Poem/grafitti on the Palestinian side of the Wall in Bethlehem
by Lynnell Mickelsen
We’ve spent the last two weeks in Israel, a country I long vowed to avoid until its government started doing right by the Palestinians.
It hasn’t. We came anyways. And I actually don’t regret it because I’ve learned a lot.
A preface: I know it’s risky to talk about the Israeli-Palestinian conflict. So the recommended method is to carefully and delicately parse every word because, after all, the Holocaust was horrible; both sides commit atrocities, and a lot of people grew up with the whole “Land without a people for a people without a land” story via the young, blue-eyed Paul Newman as the heroic Ari Ben Canaan in “Exodus,“ (circa 1960) and really, who wants to mess with that primal piece of mythology?
So in America, we mostly don’t talk about this conflict, which, not coincidentally, tends to serve the status quo.
Anyhow, my response is as follows: It is complicated. Both sides have done horrible things. Anti-Semitism is alive and well.
And the current level of injustice is starkly lopsided. The numbers of dead, injured, jailed and dispossessed are overwhelmingly on the Palestinian side of the equation and Americans in particular almost never hear the Palestinian side of the story.
Soooo…. with all that as a preface: we spent our first three days in Israel traveling in the West Bank with a great outfit called Green Olive Tours. I don’t know where to begin, so let’s talk about license plate colors, water tanks and walls.
1) The color of your license plate really matters. Israeli citizens get yellow license plates. Yellow plates rock. With a yellow plate, you are free to move about the country.
In contrast, Palestinians in the West Bank get white (or green for cabs) license plates. White or green plates are a drag because it means you aren’t allowed to drive on Israeli roads without a special permit from the Israeli army, which tends not to grant such things very often. In the map below, Israeli plates get you onto yellow and red roads. Palestinian plates keep you on white roads or carefully-watched on red ones.
image from TheOtherSite
But it’s not just about cars. Palestinians in the West Bank also aren’t allowed to walk on Israeli roads or take public transportation into Israel without the special permit.
For the record, we’re not talking about a small number of people. Three million Palestinians currently live in the West Bank. Under Israeli rules, they spend most of their lives confined to a chunk of land about the size of the state of Delaware. An additional two million Palestinians in Gaza live under even harsher restrictions in an even smaller space. But we didn’t get to Gaza, so in this post, I’ll just talk about the West Bank and East Jerusalem.
The inability to freely move around makes it hard for Palestinians on the West Bank to hold a decent job or participate in any kind of modern economy. I mean, they are cut off from all major Israeli cities. Even working in tourism based in the West Bank is difficult.
For example, our Green Olive Tour to Hebron and Bethlehem started out from Jerusalem because that’s where almost all tourists are staying. But our guide couldn’t meet us there. Muhannad has a car and lives a mere ten miles from Jerusalem, but he’s not allowed to enter Israel’s second-largest city.
So in order for Muhannad to do his tour guide gig, Green Olive, which is committed to using West Bank guides, had to hire a driver with a yellow Israeli license plate to make the 20-minute trip to the military checkpoint where Muhannad was waiting for us. We transferred to his car, which was parked next to this large, scary red sign with a message in Hebrew, Arabic and English.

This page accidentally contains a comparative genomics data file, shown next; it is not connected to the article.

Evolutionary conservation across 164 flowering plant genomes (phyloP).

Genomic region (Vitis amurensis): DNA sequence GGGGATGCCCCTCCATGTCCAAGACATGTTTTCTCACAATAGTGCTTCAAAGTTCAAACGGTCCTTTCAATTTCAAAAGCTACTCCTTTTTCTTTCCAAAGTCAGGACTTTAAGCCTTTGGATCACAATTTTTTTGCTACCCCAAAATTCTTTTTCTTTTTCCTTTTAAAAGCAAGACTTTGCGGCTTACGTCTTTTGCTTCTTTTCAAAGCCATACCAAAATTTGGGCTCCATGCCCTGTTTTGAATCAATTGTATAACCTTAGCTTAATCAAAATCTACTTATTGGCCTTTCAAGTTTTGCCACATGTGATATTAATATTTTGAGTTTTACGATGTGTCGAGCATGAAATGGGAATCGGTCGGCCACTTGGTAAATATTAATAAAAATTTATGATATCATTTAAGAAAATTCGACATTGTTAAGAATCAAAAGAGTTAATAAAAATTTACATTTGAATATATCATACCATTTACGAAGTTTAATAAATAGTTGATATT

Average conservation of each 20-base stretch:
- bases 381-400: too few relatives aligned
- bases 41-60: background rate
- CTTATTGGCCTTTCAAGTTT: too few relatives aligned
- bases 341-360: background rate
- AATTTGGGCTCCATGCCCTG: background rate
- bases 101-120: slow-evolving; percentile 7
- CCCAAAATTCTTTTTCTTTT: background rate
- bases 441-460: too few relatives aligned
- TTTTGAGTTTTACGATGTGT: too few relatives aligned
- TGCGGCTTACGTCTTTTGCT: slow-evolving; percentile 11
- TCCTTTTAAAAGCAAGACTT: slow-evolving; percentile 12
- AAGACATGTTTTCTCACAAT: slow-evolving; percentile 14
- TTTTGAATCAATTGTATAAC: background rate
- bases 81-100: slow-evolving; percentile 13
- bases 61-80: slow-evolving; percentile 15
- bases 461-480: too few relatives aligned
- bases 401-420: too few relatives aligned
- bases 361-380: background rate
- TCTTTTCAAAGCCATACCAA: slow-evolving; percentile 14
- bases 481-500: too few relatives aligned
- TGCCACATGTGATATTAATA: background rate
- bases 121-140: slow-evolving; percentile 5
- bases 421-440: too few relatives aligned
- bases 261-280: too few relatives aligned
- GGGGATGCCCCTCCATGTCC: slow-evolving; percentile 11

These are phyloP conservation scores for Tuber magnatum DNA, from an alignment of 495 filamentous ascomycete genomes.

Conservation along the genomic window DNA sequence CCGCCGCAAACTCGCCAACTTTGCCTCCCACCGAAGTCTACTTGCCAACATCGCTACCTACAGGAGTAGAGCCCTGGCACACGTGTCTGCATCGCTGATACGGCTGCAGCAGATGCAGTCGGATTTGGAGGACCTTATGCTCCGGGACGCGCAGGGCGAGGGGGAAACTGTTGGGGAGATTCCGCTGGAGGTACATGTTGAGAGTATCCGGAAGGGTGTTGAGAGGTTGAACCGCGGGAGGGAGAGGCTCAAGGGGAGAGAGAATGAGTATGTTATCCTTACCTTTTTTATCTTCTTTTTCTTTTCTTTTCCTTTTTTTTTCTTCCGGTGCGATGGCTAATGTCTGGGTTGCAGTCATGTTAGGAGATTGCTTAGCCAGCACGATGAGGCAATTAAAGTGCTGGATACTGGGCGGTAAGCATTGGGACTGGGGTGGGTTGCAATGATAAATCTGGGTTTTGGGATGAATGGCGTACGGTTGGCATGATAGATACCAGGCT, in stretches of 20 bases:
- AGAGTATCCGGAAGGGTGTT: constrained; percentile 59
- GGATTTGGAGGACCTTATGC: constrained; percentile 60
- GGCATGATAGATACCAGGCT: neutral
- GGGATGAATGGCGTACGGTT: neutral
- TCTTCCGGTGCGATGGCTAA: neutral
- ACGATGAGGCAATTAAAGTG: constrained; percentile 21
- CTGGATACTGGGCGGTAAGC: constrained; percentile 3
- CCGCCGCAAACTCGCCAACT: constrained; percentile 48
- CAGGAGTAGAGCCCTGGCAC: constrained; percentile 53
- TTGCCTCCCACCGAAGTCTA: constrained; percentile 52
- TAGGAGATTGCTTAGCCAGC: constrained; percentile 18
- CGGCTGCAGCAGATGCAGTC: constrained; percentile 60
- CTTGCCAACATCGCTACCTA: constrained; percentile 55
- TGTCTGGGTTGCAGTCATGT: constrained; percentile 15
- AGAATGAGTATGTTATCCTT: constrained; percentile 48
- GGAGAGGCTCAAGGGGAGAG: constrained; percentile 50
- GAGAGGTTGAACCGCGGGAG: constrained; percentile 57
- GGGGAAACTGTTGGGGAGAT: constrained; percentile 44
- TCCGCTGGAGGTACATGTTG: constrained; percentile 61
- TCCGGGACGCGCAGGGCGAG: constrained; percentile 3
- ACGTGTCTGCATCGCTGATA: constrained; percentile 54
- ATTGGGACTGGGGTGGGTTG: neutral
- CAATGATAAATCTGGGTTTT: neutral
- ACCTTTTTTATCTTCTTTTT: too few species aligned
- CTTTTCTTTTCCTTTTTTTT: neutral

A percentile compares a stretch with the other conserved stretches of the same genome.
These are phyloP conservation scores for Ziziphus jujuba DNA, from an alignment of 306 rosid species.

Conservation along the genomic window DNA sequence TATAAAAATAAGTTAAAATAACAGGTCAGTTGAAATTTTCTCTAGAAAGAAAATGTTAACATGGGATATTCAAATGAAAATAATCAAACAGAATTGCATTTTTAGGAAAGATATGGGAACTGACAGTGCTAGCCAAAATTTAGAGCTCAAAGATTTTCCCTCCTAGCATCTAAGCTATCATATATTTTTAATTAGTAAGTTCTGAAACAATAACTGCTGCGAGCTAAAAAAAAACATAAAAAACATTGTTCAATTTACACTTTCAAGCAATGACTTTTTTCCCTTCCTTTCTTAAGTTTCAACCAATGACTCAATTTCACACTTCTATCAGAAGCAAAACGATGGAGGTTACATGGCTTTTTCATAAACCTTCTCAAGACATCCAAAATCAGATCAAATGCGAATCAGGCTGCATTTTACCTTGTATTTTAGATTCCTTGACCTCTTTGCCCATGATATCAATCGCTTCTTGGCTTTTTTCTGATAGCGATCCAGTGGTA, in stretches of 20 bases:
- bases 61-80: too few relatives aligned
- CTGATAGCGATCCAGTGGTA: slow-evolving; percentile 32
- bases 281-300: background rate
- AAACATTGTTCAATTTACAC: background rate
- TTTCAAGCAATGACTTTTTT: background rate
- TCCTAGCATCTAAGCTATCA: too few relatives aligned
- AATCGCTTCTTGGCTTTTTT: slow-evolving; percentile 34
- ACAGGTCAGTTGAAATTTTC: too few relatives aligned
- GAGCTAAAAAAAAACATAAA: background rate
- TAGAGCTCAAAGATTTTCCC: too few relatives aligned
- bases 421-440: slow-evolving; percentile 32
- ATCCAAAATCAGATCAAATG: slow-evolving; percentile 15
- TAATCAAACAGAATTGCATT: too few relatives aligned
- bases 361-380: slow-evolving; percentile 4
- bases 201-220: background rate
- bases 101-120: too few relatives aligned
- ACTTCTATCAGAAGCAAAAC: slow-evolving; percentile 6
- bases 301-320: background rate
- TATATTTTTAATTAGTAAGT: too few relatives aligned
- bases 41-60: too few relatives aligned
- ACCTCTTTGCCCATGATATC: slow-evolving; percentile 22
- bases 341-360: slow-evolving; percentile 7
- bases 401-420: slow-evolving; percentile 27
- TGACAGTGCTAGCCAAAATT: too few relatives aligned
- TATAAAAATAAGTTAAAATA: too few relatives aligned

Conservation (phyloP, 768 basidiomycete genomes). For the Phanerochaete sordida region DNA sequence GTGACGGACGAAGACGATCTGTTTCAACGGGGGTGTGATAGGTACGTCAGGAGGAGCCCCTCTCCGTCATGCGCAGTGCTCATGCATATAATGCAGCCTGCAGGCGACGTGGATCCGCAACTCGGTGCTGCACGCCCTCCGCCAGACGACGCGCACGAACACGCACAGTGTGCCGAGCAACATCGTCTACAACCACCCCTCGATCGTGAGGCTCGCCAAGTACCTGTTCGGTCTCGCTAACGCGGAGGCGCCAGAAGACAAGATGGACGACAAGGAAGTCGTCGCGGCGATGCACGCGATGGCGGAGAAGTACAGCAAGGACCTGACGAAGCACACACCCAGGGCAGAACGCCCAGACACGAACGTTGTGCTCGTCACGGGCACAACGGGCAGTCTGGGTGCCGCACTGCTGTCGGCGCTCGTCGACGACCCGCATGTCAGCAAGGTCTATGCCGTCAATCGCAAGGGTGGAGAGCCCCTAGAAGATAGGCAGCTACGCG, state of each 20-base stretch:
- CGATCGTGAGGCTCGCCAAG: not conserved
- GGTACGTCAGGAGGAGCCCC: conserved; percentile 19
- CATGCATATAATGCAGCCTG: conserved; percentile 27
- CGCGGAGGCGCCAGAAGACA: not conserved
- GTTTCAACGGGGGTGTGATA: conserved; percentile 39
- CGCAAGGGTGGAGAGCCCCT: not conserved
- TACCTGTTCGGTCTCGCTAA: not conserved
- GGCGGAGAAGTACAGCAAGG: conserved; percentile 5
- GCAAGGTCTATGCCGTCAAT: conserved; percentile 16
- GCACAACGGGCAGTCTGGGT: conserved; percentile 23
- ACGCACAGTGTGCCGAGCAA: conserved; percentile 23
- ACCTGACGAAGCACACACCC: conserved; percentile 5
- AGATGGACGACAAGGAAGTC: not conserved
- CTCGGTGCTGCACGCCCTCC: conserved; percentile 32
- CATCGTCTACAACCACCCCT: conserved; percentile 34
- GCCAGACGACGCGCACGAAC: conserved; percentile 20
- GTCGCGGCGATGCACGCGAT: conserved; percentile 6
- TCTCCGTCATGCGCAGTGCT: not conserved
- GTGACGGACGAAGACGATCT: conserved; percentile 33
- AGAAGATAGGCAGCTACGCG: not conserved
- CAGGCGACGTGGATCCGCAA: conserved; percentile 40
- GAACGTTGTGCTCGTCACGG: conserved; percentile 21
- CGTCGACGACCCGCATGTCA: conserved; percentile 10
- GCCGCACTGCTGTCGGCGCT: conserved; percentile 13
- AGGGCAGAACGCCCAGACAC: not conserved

“Okay, just for starters. the Palestinian Authority doesn’t ban Israelis from traveling into the West Bank.” Muhannad said, pointing to the sign. “The Israeli government bans them, in part because it doesn’t want its citizens to see what happens here. And it puts this sign up in English to scare as many tourists away as possible and convince everyone it’s too dangerous to be in the Palestinian territories.”
Muhannad is a trim man in his early 40s who speaks quickly and in perfect English. He was born near Bethlehem. He and his wife have two sons, ages 7 and 9. Like so many Palestinians stuck in the West Bank with its high unemployment rates, they went overseas to find work. Their nine-year-old son was born in Denver and is a U.S. citizen.
Muhannad and his wife loved living and working in Colorado. But they missed their families and as Palestinians they also felt torn about living abroad. Ever since capturing the West Bank in the 1967 war, the Israelis have been squeezing Palestinians economically and hoping they’ll immigrate. Living abroad felt like a form of capitulation. So they came home.
But it’s not easy living in a place where one’s daily life is subjected to the whims of the Israeli army, imposed by soliders carrying automatic weapons, most of whom are young men in their late teens and 20s with all the wisdom and maturity that implies. And as his kids get older, Muhannad sometimes wonders if coming home was the right choice.
“For example…. our seven-year-old son is just learning how to read and is crazy about animals,” he said. “So he went online and discovered there was a zoo in Jerusalem that had lions and elephants. He begged us to take him there. It’s only 10 miles away.”
Muhannad and his wife are Christians; the Israelis traditionally allow Palestinian Christians to apply for travel permits to Jerusalem twice a year, at Christmas and Easter. So they figured that was their best chance to take him to the zoo. “But he’s just a little boy,” Muhannad said. “So he kept saying ‘why do we have to wait until Christmas? Why can’t we go this weekend?’”
Which brought Muhannad and his wife to the dilemma that every Palestinian parent in the West Bank and Gaza faces: at what age do you tell your children that they are effectively sealed in? That simple trips like going to a nearby zoo…or playing on the sand beaches of the Mediterranean which are a tantalizing 50 miles away are difficult or impossible for them…simply because they’re Palestinian?
2) Ye shall know them by their water tanks. If you drive around the West Bank for any period of time, you’ll notice that in some towns, every house has a big black plastic water tank on the roof. We saw this on multiple trips and our Palestinian guides said it was because the Israeli government controls the water supply and regularly cuts off the water to Palestinian homes without notice.
So people use their water tank reserve supply until it goes back on, which is usually in 24-72 hours. The tanks are plastic because a) they’re cheaper; b) if bored Israeli soldiers decide to shoot holes in your family’s water tank, people have learned it’s easier and faster to glue on a plastic patch than try to weld on a metal one.
Cut-offs can happen weekly, so most Palestinians carefully ration and monitor their water use, especially in the hot summer. On the West Bank, no one takes long, leisurely showers.